Preparation helped city weather storm

By Kasim Reed

After the 2011 winter storm, we took an aggressive approach to ensure that our city roadways would be clear and safe in any future weather event. The city spent $2.5 million to purchase additional equipment that was deployed hours before the first snowfall.
While the City of Atlanta cleared 80 percent of priority roads and bridges within 24 hours, there are additional precautions we could have taken to prevent gridlock and ensure the safe departure of our schoolchildren. Poorly timed early dismissals  among our schools, businesses and government agencies created conditions that prevented residents, visitors, and families from traveling throughout our metropolitan region safely. As mayor, this is a mistake for which I take responsibility.
As the city returns to business as usual,  three key points are worth considering. First, we were not hit with a few inches of snow. We were hit with a few inches of ice, within a very short period of time, during rush hour. As a result, five states declared a state of emergency.
Second, while reports of the storm were broadcast well in advance, the intensity of the storm shifted, and we began to respond appropriately. Within 28 hours of the initial severe weather event, our city was functioning. In the future, we will be far more aggressive in responding to storm warnings , even if that requires an expanded use of resources that  may appear wasteful when a severe storm does not develop. Simply put, we will maintain a state of readiness and be over-prepared.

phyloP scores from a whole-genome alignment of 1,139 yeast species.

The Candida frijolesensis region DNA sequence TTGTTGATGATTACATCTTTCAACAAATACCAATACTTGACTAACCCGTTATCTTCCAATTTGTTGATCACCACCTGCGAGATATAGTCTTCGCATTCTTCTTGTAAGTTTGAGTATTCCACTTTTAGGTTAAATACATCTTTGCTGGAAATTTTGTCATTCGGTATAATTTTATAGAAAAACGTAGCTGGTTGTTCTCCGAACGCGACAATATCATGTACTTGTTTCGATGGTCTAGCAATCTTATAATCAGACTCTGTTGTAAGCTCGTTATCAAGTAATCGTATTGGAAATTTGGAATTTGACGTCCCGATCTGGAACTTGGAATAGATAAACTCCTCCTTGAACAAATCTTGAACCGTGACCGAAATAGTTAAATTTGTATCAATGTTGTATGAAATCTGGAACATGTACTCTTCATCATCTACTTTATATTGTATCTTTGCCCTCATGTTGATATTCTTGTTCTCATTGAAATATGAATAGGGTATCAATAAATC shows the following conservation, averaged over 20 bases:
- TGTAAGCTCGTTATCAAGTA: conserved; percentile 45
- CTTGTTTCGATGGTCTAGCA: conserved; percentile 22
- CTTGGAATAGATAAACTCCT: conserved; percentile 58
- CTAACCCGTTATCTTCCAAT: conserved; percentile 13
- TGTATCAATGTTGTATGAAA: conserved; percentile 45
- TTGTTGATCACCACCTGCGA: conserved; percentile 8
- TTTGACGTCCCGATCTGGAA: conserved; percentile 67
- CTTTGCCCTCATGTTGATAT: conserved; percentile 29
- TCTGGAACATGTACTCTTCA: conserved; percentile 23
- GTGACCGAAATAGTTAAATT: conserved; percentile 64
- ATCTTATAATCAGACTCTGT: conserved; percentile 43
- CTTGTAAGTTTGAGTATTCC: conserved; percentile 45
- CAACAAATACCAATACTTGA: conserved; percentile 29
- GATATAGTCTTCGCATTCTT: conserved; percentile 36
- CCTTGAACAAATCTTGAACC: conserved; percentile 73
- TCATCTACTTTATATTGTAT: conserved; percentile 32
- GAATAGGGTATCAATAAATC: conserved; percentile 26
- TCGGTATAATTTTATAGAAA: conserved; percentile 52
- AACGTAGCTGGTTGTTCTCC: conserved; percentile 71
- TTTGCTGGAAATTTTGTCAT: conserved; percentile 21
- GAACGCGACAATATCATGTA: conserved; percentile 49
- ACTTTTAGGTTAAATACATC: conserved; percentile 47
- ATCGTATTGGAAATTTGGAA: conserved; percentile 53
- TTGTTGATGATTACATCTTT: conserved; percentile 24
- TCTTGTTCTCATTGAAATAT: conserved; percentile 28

Third, the city increased its preparations in advance of the storm and played a material role in minimizing  the issues we faced as a region. We had pre-treated most major bridges and emergency routes. This meant we saw very little ice accumulation in front of hospitals, fire stations, police precincts and other emergency responder locations. This allowed us to mobilize units quickly to move people into and out of hospitals and played a vital role in helping us keep our residents safe. This cannot be overstated: People in this storm were frustrated and uncomfortable, but fundamentally safe. As of this writing, there was not one single storm-related fatality in the city of Atlanta; not because we were simply lucky, but because we were better prepared.
Our preparations kept citizens safe, but the unforeseen traffic gridlock throughout the region was frustrating and a failure. Once interstates outside of our city limits were blocked, we worked with our state partners, including the Georgia Department of Transportation, to clear the roads.
We are committed to learning from our mistakes. We have made significant progress in snow preparation over the last three years, and will continue to improve our emergency plans for future storms.
On behalf of the city of Atlanta, I would like to thank all of our city first responders and public servants who worked tirelessly to get our city moving again.

Kasim Reed is Atlanta’s mayor.

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